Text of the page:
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Thursday, May 15, 2008

the suburban suspicion of the city

So I was having a casual conversation with a salesperson the other day, just to pass the time as we waited for some paperwork to be completed. She asked me what I do for a living and once she got the gist of it, started talking about her experience with the Power & Light District in downtown. In fact it was her friend that got car jacked in the parking garage downtown (of course, I have heard this same personal relationship explanation from at least 3 other people. I know this is a small place, but come on.). She gave me the knowing look, ie. "you know...." that downtown just wasn't safe. I never challenge people on these types of comments, I just let them take the string out as far as they want to see where it leads. This commentary meandered around to the homeless downtown, who are hanging around just steps from the P&L District area. Well at least there is security checking ID at the entry points, but then if they get in, they can buy drinks! I guess we don't want drunken homeless people spoiling it for the rest of us.

Anyway, the conversation turned to the Plaza, which she admitted without any prompting from me, was not that safe either, but at least they have private security and more of it. Because once again, if you leave the P&L District, there are no security people there to save you in downtown. At least in the Plaza, there are agents everywhere. At the end of the discussion, however, she told me how satisfied she was to live near Town Center and get everything she needs there. I didn't say it, but thought to myself, how sad that you require so little of your life.

I thought of this conversation in a couple of different ways. One is that this person who I do not know at all, was so freely sharing her ill-informed sentiments and biases. She had no inkling that I would have a completely different point of view. I think this helps confirm the "same race" theory - that people of the same race automatically assume there is a kindred position about race issues between them. Maybe it was a "same gender" theory - that women will share the same assumptions about which places are safe and what constitutes danger. I never agreed with anything she said, but neither did I take exception to her positions or challenge them. Sometimes I just like to listen to get a sense of just how entrenched these feelings and positions are held.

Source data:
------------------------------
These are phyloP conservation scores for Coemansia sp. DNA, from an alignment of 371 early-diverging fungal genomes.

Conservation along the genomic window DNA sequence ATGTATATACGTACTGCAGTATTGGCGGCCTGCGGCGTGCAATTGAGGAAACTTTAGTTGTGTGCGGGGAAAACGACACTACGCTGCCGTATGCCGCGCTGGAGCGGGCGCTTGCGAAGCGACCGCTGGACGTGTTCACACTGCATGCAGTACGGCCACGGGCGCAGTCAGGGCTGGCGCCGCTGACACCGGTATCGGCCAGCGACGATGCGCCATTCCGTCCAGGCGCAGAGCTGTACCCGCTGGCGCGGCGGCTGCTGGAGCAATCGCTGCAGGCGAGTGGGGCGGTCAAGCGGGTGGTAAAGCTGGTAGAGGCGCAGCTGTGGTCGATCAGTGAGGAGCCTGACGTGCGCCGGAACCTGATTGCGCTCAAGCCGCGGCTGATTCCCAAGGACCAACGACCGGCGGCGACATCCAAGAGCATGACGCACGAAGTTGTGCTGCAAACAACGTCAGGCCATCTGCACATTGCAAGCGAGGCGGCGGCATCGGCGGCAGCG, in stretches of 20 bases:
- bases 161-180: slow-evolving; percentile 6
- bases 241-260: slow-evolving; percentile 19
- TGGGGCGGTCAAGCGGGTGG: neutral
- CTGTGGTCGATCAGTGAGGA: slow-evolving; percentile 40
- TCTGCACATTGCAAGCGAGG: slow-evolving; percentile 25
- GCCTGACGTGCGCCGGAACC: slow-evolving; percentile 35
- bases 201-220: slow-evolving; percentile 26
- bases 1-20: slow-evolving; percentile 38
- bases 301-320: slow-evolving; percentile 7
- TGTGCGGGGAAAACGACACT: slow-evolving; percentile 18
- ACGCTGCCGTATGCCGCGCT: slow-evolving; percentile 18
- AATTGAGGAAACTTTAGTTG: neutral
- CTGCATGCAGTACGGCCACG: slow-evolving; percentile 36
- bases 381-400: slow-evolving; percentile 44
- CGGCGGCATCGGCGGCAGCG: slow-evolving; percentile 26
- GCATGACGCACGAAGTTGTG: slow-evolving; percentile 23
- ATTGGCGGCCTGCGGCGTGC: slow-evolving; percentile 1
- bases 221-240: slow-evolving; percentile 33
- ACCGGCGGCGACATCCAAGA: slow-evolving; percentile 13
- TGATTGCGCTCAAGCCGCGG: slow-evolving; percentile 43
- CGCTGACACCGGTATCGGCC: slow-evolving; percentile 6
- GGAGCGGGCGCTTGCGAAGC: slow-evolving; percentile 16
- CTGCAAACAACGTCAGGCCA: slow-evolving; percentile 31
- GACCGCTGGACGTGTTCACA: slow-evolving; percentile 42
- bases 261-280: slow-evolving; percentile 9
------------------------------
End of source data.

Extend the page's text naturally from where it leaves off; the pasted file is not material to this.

The commentary on the news today is that whites in West Virginia will never vote for a black presidential candidate. That is certainly the point that Hillary is making as a means to sell herself as the "best" candidate. Hey, the Dems can't win without the bigots, so we might as well cater to them. Hmmm. I'm not feeling that strategy.

So what is the appropriate response to someone who says illogical and unfounded things that are steeped in entrenched racial bigotry and they don't even know it? It's not my place to run around "schooling" people and telling them the error of their ways. I don't need my clock cleaned on a daily basis. If someone is being an arse about it, I'll gladly get in their face. But the innocuous ones, I let go.

I got a healthy, meaty comment to a previous post on this blog that I think in part stems from a misunderstanding of something I wrote. I think my previous paragraph could be easily misconstrued. So here are a few boundary markers to help interpret what I write:
1. I feel everyone has to take personal responsibility for themselves. For some, that means you have to suck up a whole lot more than another, but that is life.
2. Life is not fair. Get used to it.
3. Take responsibility for that which you contribute to, even if you don't realize it. Ignorance of your responsibility is no excuse to ignore it.
4. Guilt is useless, action is valuable.
5. We make the world an unbearable, competitive, mean-spirited place. We can undo that.

I realize that people will disagree with me, will criticize my outlook, and think I am full of nonsense. Isn't that what makes the blog world so great?

2 comments:

Transformers said...

Robyn, I really liked your blog and your last set of boundaries or living guidelines. franny

emawkc said...

"I didn't say it, but thought to myself, how sad that you require so little of your life."

Okay. But waitaminute. Isn't this criticism of the Town Center Plaza the same kind of bias as your acquaintance's criticism of the Country Club Plaza? At least is sounds just as condescending to me.